Skip to main content

Jeep hackers at it again, this time taking control of steering and braking systems

Jeep hackers at it again, this time taking control of steering and braking systems

Share this story


A pair of hackers have compromised their Jeep Cherokee, fooling the car into doing dangerous things like turning the steering wheel or activating the parking brake at highway speeds. It’s the same pair that hacked their Jeep remotely last year. But, because this version of the hack requires physical access to the car — in this case, through a laptop connected to the OBD II engine diagnostic port — it may not be quite as scary, except for the fact that they’re controlling way more vehicle systems.

A year ago, the two cybersecurity researchers, Charlie Miller and Chris Valasek, remotely compromised a Jeep Cherokee. They were able to disable the car’s transmission and brakes, and, while the vehicle was in reverse, take over the steering wheel. These were all possible by abusing existing functionality in the car like the self-parallel parking feature, and commanding the vehicle to do things within the vehicle’s limitations.

For example, the steering wheel could only be controlled while the car was going in reverse below a certain speed. That’s because the car’s central computer had checks to ensure that the car would only steer itself when it was in the auto-park mode. Chrysler later issued a patch to fix the vulnerability.

After last year’s hack, Valasek and Miller went to work at Uber’s Advanced Technology Center in Pittsburgh.

The new hack, while being more difficult to execute — the hackers were physically in the car at the time — nonetheless illustrates the dangers of connected cars. They were able to update the electronic control unit’s (ECU) firmware to disable those checks and balances, allowing them to take control of the steering at any time, not just when the car was going in reverse. They could turn the steering wheel at any speed, activate the parking brake, or adjust the cruise control settings. Theoretically, that sort of manipulation could cause someone to veer off the road or rear-end someone.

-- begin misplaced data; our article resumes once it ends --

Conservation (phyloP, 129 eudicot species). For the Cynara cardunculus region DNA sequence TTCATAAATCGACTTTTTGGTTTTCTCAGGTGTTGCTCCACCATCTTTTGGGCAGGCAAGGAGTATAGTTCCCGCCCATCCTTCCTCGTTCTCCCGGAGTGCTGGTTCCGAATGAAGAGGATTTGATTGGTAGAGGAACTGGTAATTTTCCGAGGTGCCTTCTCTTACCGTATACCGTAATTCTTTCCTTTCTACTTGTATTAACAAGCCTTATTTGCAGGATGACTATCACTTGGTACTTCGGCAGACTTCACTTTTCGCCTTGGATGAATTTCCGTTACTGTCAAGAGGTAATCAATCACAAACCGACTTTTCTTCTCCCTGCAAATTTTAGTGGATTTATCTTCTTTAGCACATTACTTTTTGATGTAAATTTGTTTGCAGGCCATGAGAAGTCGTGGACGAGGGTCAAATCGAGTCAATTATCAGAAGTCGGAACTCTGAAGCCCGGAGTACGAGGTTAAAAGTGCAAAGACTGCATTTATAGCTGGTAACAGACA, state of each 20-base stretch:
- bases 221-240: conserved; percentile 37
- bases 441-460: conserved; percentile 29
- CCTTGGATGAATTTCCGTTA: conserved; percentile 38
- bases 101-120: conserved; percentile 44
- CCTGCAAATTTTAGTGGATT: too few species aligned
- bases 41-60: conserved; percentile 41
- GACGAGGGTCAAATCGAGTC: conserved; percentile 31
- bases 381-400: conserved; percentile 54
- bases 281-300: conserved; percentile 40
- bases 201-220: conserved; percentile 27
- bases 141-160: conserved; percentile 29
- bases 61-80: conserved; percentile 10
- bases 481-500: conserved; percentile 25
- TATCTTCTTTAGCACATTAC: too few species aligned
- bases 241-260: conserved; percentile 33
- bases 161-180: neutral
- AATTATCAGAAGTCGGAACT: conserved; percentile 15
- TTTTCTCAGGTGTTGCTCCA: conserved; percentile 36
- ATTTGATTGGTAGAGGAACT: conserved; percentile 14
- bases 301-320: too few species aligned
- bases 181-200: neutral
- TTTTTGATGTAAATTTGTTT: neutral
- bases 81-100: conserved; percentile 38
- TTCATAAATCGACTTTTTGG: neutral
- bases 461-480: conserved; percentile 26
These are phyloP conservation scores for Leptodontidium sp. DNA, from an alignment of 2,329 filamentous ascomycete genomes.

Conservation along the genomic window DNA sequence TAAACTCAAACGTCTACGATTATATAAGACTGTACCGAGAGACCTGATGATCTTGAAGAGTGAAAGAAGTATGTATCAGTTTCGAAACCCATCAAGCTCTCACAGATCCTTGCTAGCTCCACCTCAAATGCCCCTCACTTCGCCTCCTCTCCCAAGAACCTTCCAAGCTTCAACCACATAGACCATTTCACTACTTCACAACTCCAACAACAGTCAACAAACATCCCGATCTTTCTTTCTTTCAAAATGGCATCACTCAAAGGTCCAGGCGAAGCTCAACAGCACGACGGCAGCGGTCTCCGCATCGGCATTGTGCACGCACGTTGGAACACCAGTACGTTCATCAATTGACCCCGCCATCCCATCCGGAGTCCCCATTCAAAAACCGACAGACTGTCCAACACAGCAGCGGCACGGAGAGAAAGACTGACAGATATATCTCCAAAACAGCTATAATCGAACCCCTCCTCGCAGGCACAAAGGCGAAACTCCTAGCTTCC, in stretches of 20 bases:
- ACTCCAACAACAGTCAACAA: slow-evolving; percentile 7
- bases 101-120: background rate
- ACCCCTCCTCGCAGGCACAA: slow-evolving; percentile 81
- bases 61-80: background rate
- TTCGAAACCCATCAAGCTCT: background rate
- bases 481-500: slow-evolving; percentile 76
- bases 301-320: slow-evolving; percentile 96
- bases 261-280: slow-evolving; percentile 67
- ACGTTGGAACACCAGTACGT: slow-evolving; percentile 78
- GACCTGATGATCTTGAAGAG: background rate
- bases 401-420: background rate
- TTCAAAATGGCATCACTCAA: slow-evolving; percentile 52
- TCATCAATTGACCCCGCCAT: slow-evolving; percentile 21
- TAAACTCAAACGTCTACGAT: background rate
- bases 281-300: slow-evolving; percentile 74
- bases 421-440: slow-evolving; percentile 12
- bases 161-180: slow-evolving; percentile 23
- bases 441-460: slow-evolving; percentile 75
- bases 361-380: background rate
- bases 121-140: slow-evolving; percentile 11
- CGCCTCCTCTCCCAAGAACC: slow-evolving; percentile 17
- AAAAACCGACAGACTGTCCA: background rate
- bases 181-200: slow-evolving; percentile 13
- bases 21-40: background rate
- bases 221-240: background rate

"It’s not like I can take control of the car and drive you to my house and you can’t stop me," said Miller to Wired. "But if you’re not paying attention, it’s definitely dangerous."

What’s even more concerning is that, while the hack in this case required the researchers to be physically in the car, it could be possible for other OBD II-connected dongles like those from Automatic, the Verizon Hum, or the sensors issued by some insurance companies to be compromised in a similar manner.

Miller and his partner Chris Valasek will present their findings at the Black Hat security conference later this week. For its part, Fiat Chrysler (FCA) issued a statement to Wired saying, "While we admire their creativity, it appears that the researchers have not identified any new remote way to compromise a 2014 Jeep Cherokee or other FCA US vehicles." FCA also pointed out that the hack was performed on a vehicle with an older version of its software, something that Valasek and Miller confirmed.

Regardless, the more connected — and autonomous — our cars get, the more on guard we will need to be.

Mercedes' driverless car of the future